Me and Josie go to Agua Caliente park
and look at a giant mesquite tree
four times bigger than I’ve ever seen
sprawling with great old growth grotesquely gothic arms
spidering out like a nightmare.
It’s so big it would have died long ago
fallen from its own weight
and rotted into the ground
if people hadn’t built a support system
of ropes and chains and rubber hoses and hammocks
and crutches to hold up the biggest
most cumbersome branches.
There’s something obscene about it,
like a man grown so fat
he can’t get out of bed.
Josie tries to imagine something like this happening
in Mexico where she was born.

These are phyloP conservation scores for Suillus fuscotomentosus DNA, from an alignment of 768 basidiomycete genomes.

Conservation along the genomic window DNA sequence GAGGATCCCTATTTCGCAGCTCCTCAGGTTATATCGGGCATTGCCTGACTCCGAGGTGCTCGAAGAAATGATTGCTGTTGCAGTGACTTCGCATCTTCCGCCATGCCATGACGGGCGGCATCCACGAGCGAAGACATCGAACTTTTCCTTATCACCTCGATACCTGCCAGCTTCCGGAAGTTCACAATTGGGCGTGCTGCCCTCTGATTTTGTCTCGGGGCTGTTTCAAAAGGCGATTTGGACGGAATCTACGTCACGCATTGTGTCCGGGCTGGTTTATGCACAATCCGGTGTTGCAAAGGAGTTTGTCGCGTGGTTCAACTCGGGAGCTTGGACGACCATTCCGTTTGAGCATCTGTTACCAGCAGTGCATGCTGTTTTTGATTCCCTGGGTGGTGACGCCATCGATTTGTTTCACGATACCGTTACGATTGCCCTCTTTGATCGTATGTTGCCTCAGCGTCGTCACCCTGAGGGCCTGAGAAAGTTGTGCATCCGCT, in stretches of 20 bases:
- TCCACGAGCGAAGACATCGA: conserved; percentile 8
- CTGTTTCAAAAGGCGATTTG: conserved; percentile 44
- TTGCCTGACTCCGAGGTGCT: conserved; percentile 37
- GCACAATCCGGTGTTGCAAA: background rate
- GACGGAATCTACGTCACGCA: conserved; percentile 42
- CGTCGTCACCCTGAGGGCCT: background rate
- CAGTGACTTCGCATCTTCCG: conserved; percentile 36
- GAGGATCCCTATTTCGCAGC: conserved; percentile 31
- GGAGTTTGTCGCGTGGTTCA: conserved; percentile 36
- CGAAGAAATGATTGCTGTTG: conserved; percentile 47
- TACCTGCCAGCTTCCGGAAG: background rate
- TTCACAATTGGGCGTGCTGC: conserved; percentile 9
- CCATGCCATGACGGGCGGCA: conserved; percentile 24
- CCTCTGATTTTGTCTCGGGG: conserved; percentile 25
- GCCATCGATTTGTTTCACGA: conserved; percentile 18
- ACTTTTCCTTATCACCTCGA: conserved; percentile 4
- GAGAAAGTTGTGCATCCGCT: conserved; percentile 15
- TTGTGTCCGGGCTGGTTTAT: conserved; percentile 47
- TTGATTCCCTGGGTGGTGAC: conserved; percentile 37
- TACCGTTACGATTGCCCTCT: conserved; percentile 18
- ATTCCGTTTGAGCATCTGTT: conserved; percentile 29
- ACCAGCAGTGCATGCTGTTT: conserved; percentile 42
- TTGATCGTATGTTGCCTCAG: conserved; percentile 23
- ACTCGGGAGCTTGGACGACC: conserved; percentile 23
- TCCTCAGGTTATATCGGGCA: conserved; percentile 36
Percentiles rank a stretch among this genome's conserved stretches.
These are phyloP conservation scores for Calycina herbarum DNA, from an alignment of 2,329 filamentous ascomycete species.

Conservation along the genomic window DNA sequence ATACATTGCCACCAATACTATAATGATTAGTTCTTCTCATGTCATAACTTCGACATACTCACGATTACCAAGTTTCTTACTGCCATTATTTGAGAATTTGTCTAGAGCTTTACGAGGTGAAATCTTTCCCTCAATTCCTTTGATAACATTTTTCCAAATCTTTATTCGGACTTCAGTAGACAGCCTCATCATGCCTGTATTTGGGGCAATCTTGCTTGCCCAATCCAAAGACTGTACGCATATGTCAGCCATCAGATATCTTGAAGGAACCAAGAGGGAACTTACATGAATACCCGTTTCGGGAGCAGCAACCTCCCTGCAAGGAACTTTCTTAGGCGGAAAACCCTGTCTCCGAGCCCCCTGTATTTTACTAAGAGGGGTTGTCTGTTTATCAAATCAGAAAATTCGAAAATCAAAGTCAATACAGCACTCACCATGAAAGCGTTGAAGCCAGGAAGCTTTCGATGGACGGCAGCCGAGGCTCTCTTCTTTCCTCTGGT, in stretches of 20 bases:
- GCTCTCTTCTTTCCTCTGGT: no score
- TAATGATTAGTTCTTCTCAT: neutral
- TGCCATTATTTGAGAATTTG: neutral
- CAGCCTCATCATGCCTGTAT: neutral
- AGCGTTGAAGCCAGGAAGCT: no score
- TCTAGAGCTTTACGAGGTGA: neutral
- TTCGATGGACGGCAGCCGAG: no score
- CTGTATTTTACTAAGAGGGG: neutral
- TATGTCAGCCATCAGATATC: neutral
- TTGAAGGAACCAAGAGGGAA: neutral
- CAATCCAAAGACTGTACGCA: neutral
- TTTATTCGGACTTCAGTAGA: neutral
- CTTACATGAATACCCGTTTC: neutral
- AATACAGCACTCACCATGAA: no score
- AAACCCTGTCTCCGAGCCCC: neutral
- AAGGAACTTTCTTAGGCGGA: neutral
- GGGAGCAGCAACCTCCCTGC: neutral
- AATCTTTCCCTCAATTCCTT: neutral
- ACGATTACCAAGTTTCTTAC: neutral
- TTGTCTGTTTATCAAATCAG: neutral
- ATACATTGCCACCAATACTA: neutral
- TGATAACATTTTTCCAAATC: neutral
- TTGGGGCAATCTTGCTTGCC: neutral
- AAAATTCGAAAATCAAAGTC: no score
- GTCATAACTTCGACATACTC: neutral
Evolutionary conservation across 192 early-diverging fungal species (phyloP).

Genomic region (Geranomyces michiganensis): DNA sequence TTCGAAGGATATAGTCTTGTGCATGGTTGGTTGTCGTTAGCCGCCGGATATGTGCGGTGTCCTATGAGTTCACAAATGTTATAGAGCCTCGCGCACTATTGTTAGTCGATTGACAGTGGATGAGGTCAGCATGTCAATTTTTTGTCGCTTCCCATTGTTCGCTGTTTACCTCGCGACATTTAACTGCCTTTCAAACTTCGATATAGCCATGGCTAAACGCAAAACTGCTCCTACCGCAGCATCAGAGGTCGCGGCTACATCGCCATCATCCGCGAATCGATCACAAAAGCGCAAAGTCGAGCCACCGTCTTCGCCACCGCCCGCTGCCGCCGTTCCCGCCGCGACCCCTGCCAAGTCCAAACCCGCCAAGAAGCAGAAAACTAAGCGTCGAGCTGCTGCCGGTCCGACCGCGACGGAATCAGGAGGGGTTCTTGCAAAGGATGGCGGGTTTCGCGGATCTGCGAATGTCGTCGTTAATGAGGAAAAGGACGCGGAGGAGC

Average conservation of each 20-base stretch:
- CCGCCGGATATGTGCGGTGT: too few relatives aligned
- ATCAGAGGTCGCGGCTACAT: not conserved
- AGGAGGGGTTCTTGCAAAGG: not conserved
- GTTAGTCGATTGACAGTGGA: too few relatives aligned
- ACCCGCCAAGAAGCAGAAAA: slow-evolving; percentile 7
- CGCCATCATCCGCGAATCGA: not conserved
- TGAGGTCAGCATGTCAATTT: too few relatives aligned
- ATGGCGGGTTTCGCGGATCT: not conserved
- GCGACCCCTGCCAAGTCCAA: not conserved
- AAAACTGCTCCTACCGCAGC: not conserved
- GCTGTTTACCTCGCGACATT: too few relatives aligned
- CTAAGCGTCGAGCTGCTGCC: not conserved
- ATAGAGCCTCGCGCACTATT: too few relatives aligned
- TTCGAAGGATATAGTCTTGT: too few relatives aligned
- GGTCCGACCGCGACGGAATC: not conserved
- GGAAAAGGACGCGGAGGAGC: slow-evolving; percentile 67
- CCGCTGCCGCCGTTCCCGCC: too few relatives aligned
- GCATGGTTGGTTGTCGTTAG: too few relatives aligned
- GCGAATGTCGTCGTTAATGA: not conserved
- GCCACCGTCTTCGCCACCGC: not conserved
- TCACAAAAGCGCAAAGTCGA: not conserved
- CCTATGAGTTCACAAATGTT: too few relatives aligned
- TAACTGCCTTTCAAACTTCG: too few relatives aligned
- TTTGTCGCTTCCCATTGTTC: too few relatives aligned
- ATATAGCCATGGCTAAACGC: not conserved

The American fondness for animals and trees
is a strange sentimental concept to her.
And I think, Why this tree
when so many thousands of other old growth mesquites
were slaughtered seventy five years ago
so people could move in and eventually
yearn for the past?
Me and Josie both wonder if it wouldn’t be better
to let it die
but we are not sure,
and so we just stand there looking at it
Mather Schneider, Arizona, USA